Generate Page Content From a Global Data File Using Eleventy

Posted on  • tagged with #eleventy#nunjucks#html

There are many great features to choose from when building websites with Eleventy. One feature in particular that I find very useful is the ability to iterate over a global data file and generate page content using Nunjucks.

In 11ty, when you create global data files place them inside the _data directory. The data files can then be accessed by any template in the project structure. Global data files can be stored as JSON .json or values from module.exports in a JavaScript .js file.

Use Cases

I think its safe to say when building a website, you might be faced with creating a large grid of repeating card elements (with different data) or a long listing column of values. This could be menu items on a restaurant menu, profiles on a main page, the list goes on and on.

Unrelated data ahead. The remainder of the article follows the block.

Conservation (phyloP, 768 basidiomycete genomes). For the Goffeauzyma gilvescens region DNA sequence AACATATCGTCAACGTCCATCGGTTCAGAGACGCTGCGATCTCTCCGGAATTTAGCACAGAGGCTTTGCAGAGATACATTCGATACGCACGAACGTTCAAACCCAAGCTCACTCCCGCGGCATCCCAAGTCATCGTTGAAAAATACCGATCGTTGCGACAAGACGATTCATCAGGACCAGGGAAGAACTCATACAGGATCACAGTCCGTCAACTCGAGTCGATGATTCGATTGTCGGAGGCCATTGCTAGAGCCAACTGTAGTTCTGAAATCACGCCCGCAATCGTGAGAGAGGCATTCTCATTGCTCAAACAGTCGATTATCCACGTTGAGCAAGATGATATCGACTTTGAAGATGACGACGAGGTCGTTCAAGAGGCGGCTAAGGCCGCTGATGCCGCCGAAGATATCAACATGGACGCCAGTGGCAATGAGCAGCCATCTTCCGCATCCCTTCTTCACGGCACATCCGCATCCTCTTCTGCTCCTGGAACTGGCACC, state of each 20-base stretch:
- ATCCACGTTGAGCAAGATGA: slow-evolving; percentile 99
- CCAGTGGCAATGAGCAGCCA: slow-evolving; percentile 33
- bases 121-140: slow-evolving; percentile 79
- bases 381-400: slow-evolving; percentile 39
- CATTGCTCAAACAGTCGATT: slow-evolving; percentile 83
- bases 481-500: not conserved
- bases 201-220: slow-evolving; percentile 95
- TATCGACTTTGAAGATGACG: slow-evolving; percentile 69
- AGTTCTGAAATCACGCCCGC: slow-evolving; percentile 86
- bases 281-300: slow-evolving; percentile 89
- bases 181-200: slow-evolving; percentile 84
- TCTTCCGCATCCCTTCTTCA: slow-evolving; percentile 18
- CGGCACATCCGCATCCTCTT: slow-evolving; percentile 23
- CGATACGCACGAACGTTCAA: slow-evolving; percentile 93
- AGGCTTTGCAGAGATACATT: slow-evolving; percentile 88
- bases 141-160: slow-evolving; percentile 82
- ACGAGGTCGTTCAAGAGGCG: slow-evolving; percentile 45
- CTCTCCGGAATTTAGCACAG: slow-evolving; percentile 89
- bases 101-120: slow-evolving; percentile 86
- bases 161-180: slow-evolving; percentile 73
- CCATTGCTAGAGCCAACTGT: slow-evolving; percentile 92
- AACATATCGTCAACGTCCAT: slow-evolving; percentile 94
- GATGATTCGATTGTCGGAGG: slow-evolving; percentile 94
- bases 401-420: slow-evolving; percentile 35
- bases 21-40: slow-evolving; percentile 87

Why sit there and type out 30 different .card containers when you can store each card elements data inside a global data file. To then iterate through that global card data and generate 30 elements from only one card containers markup. This could be data fetched from an API and stored in a .json file or by simply typing in the data needed by hand into a _data/*.json file.

The Data Cascade

Before going any further, I should mention that when building webpages using the Static Site Generator (SSG) Eleventy. Data is being merged from multiple sources before making its way to the template file that gets rendered in the site output directory _site. This is what Eleventy calls the Data Cascade and its really neat.

Data Sources

One of my favorite things about Eleventy is the fact that there isn't a prescribed way of merging data within the cascade. There is an order of priority for sources of data in the cascade but that data can defined however you would like.

Here are a few options for data sources:

Creating a Global Data File

The global data folder in Eleventy is decided by the dir.data configuration. For this article I will only focus on .json global data but you can read more about other global data available to templates if you'd like.